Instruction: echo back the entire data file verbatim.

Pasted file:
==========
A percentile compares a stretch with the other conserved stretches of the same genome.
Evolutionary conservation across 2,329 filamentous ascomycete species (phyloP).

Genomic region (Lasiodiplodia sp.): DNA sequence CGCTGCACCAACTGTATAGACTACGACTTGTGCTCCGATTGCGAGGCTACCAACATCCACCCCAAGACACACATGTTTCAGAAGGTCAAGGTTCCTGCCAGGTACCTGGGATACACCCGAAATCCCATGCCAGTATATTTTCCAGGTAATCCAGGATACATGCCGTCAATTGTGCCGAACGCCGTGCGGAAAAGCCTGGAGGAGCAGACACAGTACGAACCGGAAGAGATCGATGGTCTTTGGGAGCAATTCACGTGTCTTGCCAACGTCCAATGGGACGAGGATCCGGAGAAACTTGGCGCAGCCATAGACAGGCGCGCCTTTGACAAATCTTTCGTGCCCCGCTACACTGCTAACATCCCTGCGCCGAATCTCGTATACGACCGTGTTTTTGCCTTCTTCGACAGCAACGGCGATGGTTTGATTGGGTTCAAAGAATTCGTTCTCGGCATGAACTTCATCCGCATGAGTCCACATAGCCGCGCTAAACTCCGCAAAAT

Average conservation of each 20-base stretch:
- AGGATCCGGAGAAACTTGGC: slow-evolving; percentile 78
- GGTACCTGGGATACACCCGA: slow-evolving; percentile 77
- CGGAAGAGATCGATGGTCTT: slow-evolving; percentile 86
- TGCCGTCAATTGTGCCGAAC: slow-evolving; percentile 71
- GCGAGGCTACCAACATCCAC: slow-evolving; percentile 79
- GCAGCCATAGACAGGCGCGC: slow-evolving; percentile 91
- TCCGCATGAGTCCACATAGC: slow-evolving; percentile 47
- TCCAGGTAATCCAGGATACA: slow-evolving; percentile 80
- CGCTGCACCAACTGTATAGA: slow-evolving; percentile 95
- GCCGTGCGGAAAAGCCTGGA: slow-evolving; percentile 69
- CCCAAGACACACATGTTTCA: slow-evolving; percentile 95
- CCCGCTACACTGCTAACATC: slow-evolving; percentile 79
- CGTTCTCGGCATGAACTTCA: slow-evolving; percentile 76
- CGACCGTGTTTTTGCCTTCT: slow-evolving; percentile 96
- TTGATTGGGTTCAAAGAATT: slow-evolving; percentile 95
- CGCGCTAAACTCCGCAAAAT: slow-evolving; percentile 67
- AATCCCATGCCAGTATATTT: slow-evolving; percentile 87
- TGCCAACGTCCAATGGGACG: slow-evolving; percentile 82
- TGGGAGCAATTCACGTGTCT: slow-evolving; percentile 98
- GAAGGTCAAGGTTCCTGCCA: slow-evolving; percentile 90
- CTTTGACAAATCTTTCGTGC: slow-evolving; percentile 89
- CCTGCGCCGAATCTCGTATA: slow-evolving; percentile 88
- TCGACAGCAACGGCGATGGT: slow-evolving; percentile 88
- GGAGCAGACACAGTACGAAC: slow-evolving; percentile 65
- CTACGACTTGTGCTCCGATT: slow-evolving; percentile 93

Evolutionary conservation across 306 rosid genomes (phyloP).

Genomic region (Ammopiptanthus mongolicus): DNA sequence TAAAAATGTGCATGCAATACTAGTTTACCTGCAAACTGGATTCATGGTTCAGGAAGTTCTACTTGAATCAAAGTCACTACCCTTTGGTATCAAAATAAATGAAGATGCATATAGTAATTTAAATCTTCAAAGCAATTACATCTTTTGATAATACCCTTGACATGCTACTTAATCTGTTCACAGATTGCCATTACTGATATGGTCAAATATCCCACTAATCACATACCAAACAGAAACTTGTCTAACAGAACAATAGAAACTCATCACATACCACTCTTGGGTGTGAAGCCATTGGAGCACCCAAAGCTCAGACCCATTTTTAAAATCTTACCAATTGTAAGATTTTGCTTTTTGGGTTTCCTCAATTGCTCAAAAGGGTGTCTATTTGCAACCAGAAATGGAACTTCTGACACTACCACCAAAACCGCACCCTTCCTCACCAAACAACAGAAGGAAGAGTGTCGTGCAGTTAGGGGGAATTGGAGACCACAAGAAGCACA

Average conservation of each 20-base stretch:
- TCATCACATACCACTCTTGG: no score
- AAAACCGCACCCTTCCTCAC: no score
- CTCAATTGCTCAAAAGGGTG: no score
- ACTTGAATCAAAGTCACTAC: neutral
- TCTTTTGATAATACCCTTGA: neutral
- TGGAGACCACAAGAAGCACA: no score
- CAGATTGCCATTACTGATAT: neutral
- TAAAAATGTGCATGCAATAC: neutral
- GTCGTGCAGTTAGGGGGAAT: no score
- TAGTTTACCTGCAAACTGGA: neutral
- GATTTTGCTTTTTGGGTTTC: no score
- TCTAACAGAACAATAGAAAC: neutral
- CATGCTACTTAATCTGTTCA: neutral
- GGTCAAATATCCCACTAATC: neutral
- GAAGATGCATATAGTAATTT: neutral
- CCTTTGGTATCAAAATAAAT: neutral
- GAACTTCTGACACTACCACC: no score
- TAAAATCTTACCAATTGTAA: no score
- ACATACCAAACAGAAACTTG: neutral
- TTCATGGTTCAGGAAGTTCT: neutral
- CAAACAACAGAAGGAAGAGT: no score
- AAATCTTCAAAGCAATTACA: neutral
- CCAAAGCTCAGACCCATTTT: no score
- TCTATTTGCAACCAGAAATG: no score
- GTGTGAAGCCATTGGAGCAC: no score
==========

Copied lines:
A percentile compares a stretch with the other conserved stretches of the same genome.
Evolutionary conservation across 2,329 filamentous ascomycete species (phyloP).

Genomic region (Lasiodiplodia sp.): DNA sequence CGCTGCACCAACTGTATAGACTACGACTTGTGCTCCGATTGCGAGGCTACCAACATCCACCCCAAGACACACATGTTTCAGAAGGTCAAGGTTCCTGCCAGGTACCTGGGATACACCCGAAATCCCATGCCAGTATATTTTCCAGGTAATCCAGGATACATGCCGTCAATTGTGCCGAACGCCGTGCGGAAAAGCCTGGAGGAGCAGACACAGTACGAACCGGAAGAGATCGATGGTCTTTGGGAGCAATTCACGTGTCTTGCCAACGTCCAATGGGACGAGGATCCGGAGAAACTTGGCGCAGCCATAGACAGGCGCGCCTTTGACAAATCTTTCGTGCCCCGCTACACTGCTAACATCCCTGCGCCGAATCTCGTATACGACCGTGTTTTTGCCTTCTTCGACAGCAACGGCGATGGTTTGATTGGGTTCAAAGAATTCGTTCTCGGCATGAACTTCATCCGCATGAGTCCACATAGCCGCGCTAAACTCCGCAAAAT

Average conservation of each 20-base stretch:
- AGGATCCGGAGAAACTTGGC: slow-evolving; percentile 78
- GGTACCTGGGATACACCCGA: slow-evolving; percentile 77
- CGGAAGAGATCGATGGTCTT: slow-evolving; percentile 86
- TGCCGTCAATTGTGCCGAAC: slow-evolving; percentile 71
- GCGAGGCTACCAACATCCAC: slow-evolving; percentile 79
- GCAGCCATAGACAGGCGCGC: slow-evolving; percentile 91
- TCCGCATGAGTCCACATAGC: slow-evolving; percentile 47
- TCCAGGTAATCCAGGATACA: slow-evolving; percentile 80
- CGCTGCACCAACTGTATAGA: slow-evolving; percentile 95
- GCCGTGCGGAAAAGCCTGGA: slow-evolving; percentile 69
- CCCAAGACACACATGTTTCA: slow-evolving; percentile 95
- CCCGCTACACTGCTAACATC: slow-evolving; percentile 79
- CGTTCTCGGCATGAACTTCA: slow-evolving; percentile 76
- CGACCGTGTTTTTGCCTTCT: slow-evolving; percentile 96
- TTGATTGGGTTCAAAGAATT: slow-evolving; percentile 95
- CGCGCTAAACTCCGCAAAAT: slow-evolving; percentile 67
- AATCCCATGCCAGTATATTT: slow-evolving; percentile 87
- TGCCAACGTCCAATGGGACG: slow-evolving; percentile 82
- TGGGAGCAATTCACGTGTCT: slow-evolving; percentile 98
- GAAGGTCAAGGTTCCTGCCA: slow-evolving; percentile 90
- CTTTGACAAATCTTTCGTGC: slow-evolving; percentile 89
- CCTGCGCCGAATCTCGTATA: slow-evolving; percentile 88
- TCGACAGCAACGGCGATGGT: slow-evolving; percentile 88
- GGAGCAGACACAGTACGAAC: slow-evolving; percentile 65
- CTACGACTTGTGCTCCGATT: slow-evolving; percentile 93

Evolutionary conservation across 306 rosid genomes (phyloP).

Genomic region (Ammopiptanthus mongolicus): DNA sequence TAAAAATGTGCATGCAATACTAGTTTACCTGCAAACTGGATTCATGGTTCAGGAAGTTCTACTTGAATCAAAGTCACTACCCTTTGGTATCAAAATAAATGAAGATGCATATAGTAATTTAAATCTTCAAAGCAATTACATCTTTTGATAATACCCTTGACATGCTACTTAATCTGTTCACAGATTGCCATTACTGATATGGTCAAATATCCCACTAATCACATACCAAACAGAAACTTGTCTAACAGAACAATAGAAACTCATCACATACCACTCTTGGGTGTGAAGCCATTGGAGCACCCAAAGCTCAGACCCATTTTTAAAATCTTACCAATTGTAAGATTTTGCTTTTTGGGTTTCCTCAATTGCTCAAAAGGGTGTCTATTTGCAACCAGAAATGGAACTTCTGACACTACCACCAAAACCGCACCCTTCCTCACCAAACAACAGAAGGAAGAGTGTCGTGCAGTTAGGGGGAATTGGAGACCACAAGAAGCACA

Average conservation of each 20-base stretch:
- TCATCACATACCACTCTTGG: no score
- AAAACCGCACCCTTCCTCAC: no score
- CTCAATTGCTCAAAAGGGTG: no score
- ACTTGAATCAAAGTCACTAC: neutral
- TCTTTTGATAATACCCTTGA: neutral
- TGGAGACCACAAGAAGCACA: no score
- CAGATTGCCATTACTGATAT: neutral
- TAAAAATGTGCATGCAATAC: neutral
- GTCGTGCAGTTAGGGGGAAT: no score
- TAGTTTACCTGCAAACTGGA: neutral
- GATTTTGCTTTTTGGGTTTC: no score
- TCTAACAGAACAATAGAAAC: neutral
- CATGCTACTTAATCTGTTCA: neutral
- GGTCAAATATCCCACTAATC: neutral
- GAAGATGCATATAGTAATTT: neutral
- CCTTTGGTATCAAAATAAAT: neutral
- GAACTTCTGACACTACCACC: no score
- TAAAATCTTACCAATTGTAA: no score
- ACATACCAAACAGAAACTTG: neutral
- TTCATGGTTCAGGAAGTTCT: neutral
- CAAACAACAGAAGGAAGAGT: no score
- AAATCTTCAAAGCAATTACA: neutral
- CCAAAGCTCAGACCCATTTT: no score
- TCTATTTGCAACCAGAAATG: no score
- GTGTGAAGCCATTGGAGCAC: no score